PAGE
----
Posted by spcwt, a resident of Danville,
on Sep 20, 2013 at 12:33 pm

Obama did not say Putin doesn't share our values, of course. He said Russia doesn't. Poor choice of words, in my opinion.

Call me old fashioned, but I still think being nice can help you get what you want most of the time. Maybe not with Putin. Maybe not with Republicans. But I think it worked well for Clinton. I think playing nice, at least in public, would also work better in persuading the public and in reaching agreement on our current fiscal problems, and would be welcomed by most Americans.

The last president with lower average approval ratings than Obama was Carter. Less than half the country approves of Obama. Yet, Obama badgers his opponents like he has an FDR mandate. He doesn't.

And before you say people don't like Congress either, let me point out that people love their individual Congressional representatives. Nancy Pelosi and Rand Paul are saints to their home constituents. It's only when you lump them together with Congress as a whole do their ratings tank.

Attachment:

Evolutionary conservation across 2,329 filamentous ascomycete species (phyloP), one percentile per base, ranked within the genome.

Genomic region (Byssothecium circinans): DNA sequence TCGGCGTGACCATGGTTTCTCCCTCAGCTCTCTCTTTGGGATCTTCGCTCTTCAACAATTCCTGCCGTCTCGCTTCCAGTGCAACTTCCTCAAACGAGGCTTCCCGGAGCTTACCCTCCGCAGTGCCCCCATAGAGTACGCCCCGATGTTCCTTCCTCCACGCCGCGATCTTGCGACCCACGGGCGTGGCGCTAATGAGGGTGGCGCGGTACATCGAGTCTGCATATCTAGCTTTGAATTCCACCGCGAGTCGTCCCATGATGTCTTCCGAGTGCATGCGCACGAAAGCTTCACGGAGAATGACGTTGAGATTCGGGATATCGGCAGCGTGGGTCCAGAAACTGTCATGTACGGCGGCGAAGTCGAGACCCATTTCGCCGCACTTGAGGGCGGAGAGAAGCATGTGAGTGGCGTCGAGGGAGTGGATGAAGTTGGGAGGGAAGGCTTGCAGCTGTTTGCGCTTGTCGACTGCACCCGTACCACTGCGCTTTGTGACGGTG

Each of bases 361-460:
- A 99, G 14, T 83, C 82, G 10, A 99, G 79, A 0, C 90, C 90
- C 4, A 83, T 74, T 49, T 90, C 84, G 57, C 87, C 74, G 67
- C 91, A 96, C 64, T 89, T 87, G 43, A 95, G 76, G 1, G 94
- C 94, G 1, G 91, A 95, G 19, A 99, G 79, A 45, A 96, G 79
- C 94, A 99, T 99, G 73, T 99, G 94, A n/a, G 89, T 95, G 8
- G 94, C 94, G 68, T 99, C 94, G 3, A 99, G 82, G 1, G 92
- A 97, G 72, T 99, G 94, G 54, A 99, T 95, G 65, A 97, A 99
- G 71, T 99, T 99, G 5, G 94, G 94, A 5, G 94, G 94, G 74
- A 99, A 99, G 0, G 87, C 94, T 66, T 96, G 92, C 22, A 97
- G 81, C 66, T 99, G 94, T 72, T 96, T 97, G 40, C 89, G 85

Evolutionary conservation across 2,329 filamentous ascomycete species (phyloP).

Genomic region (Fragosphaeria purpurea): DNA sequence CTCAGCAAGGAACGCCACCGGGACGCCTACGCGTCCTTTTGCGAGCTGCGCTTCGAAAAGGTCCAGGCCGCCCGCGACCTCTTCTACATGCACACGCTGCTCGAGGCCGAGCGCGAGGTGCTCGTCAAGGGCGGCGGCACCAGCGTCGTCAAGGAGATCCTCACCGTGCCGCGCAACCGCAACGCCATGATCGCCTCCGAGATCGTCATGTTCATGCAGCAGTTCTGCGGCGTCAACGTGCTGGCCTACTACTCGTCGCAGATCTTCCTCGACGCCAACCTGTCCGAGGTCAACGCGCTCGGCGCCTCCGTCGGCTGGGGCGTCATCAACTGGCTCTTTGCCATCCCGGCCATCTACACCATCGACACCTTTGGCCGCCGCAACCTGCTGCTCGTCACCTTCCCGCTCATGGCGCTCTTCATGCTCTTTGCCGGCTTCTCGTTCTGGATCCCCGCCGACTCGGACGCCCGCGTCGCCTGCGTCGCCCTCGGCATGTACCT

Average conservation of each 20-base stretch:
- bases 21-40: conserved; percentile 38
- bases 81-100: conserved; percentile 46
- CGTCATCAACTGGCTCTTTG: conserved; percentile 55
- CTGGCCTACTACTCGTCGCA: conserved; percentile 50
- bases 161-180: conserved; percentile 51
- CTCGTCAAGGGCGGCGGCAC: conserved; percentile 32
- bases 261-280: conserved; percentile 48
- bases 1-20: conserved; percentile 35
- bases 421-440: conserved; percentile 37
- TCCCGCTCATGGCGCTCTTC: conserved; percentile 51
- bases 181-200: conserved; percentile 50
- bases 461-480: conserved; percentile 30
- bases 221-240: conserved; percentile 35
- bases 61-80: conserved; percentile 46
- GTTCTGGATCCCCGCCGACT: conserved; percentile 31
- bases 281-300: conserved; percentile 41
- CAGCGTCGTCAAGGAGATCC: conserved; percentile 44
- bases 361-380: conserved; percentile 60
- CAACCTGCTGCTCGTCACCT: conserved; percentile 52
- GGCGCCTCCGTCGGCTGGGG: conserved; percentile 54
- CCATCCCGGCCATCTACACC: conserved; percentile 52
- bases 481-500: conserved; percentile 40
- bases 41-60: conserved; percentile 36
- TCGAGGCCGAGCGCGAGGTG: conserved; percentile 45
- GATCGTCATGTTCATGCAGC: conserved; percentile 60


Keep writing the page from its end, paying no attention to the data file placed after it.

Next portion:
An no, I don't think we should be nice to Al Qaeda. But of course Al Qaeda did not exist until George H. W. Bush stationed 50,000 American troops in Saudi Arabia after the first Gulf War. The Koran has a verse that talks about how it is against Islam to have two religions on the Arabian peninsula. Al Qaeda uses it as a recruiting tool.

Sometimes actions have unintended consequences.


Posted by Tom Cushing, a resident of Alamo,
on Sep 20, 2013 at 2:31 pm